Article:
The New York State Department of Labor has announced proposed regulations for on-call employees, claiming their purpose is to provide more predictable schedules for low-earning employees. They’re supposed to retain flexibility for employers, but in practice they may require significant changes for some businesses.

The proposed changes include requirements that employees receive 14 days’ advance notice for scheduling; receive two hours of extra pay for last-minute assignments; and receive at least four hours of so-called reporting pay for (1) cancellations less than 72 hours before their shift starts, (2) assignments noticed less than 14 days in advance, and (3) any on-call shifts that require workers to be on stand-by.

These changes won’t apply to employees during the first two weeks of their employment and don’t apply to employees who earn more than the equivalent of 40 hours per week at minimum wage. This means that many employees who work at least 40 hours per week or who earn more than minimum wage won’t be covered by the new regulations. Instead, the regs seem designed to protect part-timers and those with on-again/off-again work schedules.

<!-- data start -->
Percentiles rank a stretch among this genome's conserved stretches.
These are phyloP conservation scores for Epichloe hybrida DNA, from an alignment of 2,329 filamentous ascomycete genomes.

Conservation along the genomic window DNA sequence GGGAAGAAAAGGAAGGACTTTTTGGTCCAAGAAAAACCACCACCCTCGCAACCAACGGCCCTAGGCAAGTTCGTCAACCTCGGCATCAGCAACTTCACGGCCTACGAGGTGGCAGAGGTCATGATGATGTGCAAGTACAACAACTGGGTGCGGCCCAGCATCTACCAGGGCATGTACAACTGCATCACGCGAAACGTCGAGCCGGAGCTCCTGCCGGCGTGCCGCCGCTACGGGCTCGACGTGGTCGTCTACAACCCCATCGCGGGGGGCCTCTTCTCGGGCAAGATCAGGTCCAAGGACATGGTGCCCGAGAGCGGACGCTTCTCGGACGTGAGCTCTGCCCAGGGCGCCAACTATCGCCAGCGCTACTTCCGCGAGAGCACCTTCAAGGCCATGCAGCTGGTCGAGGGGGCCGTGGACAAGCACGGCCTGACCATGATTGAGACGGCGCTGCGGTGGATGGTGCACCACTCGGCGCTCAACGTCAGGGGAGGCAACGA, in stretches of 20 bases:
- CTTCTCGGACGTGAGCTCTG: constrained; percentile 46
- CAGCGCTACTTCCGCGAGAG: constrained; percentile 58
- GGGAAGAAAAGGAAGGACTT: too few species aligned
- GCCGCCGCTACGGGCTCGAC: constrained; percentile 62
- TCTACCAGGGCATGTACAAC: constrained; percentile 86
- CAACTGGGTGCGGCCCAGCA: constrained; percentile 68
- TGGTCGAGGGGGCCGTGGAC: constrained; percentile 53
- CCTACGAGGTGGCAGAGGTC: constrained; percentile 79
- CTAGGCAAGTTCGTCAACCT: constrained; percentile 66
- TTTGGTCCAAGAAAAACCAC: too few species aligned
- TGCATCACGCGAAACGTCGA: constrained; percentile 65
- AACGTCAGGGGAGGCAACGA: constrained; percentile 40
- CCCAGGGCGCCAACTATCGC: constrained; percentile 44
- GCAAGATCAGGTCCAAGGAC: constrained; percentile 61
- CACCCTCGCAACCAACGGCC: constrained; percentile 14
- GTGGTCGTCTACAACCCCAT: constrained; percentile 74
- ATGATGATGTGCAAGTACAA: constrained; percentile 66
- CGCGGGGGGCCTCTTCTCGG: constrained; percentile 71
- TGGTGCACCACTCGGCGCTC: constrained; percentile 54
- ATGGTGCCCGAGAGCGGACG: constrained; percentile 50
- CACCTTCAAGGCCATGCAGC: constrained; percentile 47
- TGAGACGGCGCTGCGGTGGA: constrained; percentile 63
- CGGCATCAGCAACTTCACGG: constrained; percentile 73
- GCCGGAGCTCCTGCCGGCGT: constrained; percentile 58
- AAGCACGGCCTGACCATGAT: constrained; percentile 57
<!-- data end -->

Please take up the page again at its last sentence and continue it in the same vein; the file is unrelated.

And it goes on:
There are a few other exceptions to the reach of these newly-proposed rules. For example, an employee who volunteers to cover a shift with less than 14 days’ notice needn’t receive two hours of extra pay. There’s also an exception for employers who must cancel a shift without 72 hours’ advance notice due to an act of God or another cause outside of their control such as a state of emergency.

The proposed regs are slated to be published in the State Register November 22, 2017 and then will be open for the 45-day public comment period after which the State will finalize them, likely sometime in 2018.

New York employers may wish to explore the regs in more detail for planning purposes and add their voice during the public comment period.